Illustration by Laura Thompson

In an ocean of Squarespace sites and Behance portfolios, it can be easy to forget that there are limitless ways to represent your work. Not all of them require custom coding, or even fancy images. In fact, some of the most compelling portfolios we’ve seen use what you could call “off-the-rack” solutions that designers have taken advantage of to bring a fresh perspective to presenting work. Learn more about how four designers pulled together their portfolios.

Carly Ayres: Google Docs

Carly Ayres’s Google Doc portfolio

“I put up the site in 2015. A lot of people were experimenting with domain forwarding at the time, and I realized that you can actually just forward to anything. I also really loved websites that were very interactive, but despite my best intentions, coding has never really stuck for me. I was working mostly as a freelance writer at the time, and it was either right after or during my time working at the Google Creative Lab. I was using Google Docs all the time, so it felt very natural to just kind of fold everything into a Google Doc.

“My boyfriend and I teach a class on building the foundation of your creative practice. We teach that there are three artifacts you need to get a job when you’re working as a creative person: you need a website, which really acts as more of a calling card. You need a PDF—something you can share and send and can stand on its own—and then you need a presentation. I would say my site fulfills that first need. I would hope that you’d be able to land on my site and get the general gist of what I do and how I approach my work, as well as who I am as an individual—then reach out for more if it feels like the right fit.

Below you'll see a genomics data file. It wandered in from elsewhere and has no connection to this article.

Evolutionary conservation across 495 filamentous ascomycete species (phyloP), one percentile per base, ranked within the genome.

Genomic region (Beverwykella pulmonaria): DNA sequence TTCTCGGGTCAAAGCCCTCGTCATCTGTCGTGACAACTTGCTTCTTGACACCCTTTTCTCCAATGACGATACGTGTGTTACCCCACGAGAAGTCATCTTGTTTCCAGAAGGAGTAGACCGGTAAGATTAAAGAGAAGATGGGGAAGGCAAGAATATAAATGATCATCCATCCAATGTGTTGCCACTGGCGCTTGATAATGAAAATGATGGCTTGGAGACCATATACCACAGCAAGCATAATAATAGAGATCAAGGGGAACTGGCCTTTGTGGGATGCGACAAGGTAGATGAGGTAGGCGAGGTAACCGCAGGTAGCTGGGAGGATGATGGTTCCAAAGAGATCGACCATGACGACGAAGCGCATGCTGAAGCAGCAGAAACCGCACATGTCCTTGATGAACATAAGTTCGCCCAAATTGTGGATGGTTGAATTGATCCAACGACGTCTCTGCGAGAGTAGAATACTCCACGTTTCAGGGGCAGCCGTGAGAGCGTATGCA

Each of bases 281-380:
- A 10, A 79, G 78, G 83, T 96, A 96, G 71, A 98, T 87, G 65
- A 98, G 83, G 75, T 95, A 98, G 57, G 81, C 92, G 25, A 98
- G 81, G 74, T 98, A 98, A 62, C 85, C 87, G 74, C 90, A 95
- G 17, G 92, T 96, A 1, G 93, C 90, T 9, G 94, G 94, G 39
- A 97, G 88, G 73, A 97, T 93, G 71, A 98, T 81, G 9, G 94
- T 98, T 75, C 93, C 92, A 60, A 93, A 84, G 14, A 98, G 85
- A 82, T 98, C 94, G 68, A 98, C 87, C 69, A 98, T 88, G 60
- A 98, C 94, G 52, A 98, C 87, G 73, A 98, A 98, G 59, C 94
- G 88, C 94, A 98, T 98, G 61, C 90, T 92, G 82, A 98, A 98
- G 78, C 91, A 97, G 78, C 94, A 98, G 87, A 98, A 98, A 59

“I had a Cargo site before my current website, and I had a Behance page when I graduated from college. My Behance is actually still active and online. As someone who is doing a lot of different things, I wanted a bit more control over how people encountered my work. On my old site, I said that I was “a specialized generalist or generalized specialist generally specializing in…” and then described whatever I was doing at the time. I’m a very “more is more” person, and a lot of times, if you have absolutely everything on your site, and people don’t see what they want to hire you to do, they might assume you can’t or won’t do it. So that was also part of the impetus for switching over to a site that wasn’t such a “traditional” portfolio.